8th Jan. '61

My Dear Andrew,

Yr message is
clear, strong, & right.
I feel happy that Mass.
at last has found
her voice.

I deplore every back-
ward step, whether here

or in Boston.

The cotton states are
doomed. Even the com-
promisers, who have been
here from New York, ad-
mit that nothing can
be done to arrest them.
They are trying on the
tobacco states; I think
in vain. They will

all go.

Therlow Weed came
to see me Sunday evng
with Seward. He
admitted that he was
"alone", -- found that
he was "not wel-
come here"-- & that
the Republicans had
made up their mind
to have no compromises.
Good! I always like

Mr. Weed when I see him;
but he is a politician
-- not a statesman. I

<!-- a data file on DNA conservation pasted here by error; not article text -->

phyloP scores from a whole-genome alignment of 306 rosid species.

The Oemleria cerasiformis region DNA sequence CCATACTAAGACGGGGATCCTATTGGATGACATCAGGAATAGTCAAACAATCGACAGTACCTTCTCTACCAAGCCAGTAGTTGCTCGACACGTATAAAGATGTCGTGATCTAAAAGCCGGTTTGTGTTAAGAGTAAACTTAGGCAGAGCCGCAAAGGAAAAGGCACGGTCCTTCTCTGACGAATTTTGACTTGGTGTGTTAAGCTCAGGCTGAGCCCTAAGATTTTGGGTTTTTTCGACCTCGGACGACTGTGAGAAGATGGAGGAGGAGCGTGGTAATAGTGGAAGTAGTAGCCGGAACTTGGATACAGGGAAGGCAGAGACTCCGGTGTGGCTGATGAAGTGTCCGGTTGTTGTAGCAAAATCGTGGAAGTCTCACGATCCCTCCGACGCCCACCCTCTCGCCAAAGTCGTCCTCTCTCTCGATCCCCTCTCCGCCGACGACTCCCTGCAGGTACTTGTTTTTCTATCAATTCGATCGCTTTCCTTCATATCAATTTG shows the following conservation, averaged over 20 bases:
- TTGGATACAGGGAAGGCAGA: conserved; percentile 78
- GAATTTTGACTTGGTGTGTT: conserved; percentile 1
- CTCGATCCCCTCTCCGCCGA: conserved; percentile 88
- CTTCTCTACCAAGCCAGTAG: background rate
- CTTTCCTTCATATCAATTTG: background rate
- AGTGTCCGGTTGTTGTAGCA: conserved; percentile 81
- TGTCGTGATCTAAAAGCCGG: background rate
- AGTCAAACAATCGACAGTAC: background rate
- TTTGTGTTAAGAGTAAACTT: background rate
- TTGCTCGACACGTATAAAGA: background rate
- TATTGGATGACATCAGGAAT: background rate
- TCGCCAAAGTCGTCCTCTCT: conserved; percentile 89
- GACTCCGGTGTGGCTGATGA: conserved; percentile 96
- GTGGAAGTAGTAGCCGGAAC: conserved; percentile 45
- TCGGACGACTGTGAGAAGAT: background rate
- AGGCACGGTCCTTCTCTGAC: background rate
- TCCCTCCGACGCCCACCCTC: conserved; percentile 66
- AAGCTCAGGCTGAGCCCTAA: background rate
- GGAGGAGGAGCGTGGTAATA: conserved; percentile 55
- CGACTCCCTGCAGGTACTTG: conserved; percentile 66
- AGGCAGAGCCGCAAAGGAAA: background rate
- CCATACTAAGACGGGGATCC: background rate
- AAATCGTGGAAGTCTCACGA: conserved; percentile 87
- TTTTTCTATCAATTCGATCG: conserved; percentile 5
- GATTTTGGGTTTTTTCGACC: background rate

think we are in too
deep water for him.
True; we are now
away from shore, &
can only steer by the
sun & stars -- God
given guides.

The President’s change
of policy disorganizes

the traitors, who curse
him as a "black Repub-
lican.” Genl. Scott
says the President’s
change occurred on
the “2nd Jan”; -- "yes
sir, since the 2nd Jan
the Presdt has done well."

If possible, we
must avoid civil
war; indeed to
avert this dread ca-
lamity, I will give

up, if necessary,
territory & state; but
I will not give up
our principles.

But the slave masters
hurry to their doom.

Goodbye! God Bless you!
Ever Yours,
Charles Sumner

The sense of insecurity
here seems to have passed
away. Had not some-
thing been done, I do
not doubt that the
capitol could have
been taken -- like the
other posts in Southern
Virginia will go
& will carry with her

Maryland & Ky.
There is intestine
unrevealed trouble
in Tennessee which
I do not yet com-


[Placed at bottom left of page; writing is perpendicular to main text of letter.] S
C. Sumner
January 8. 1861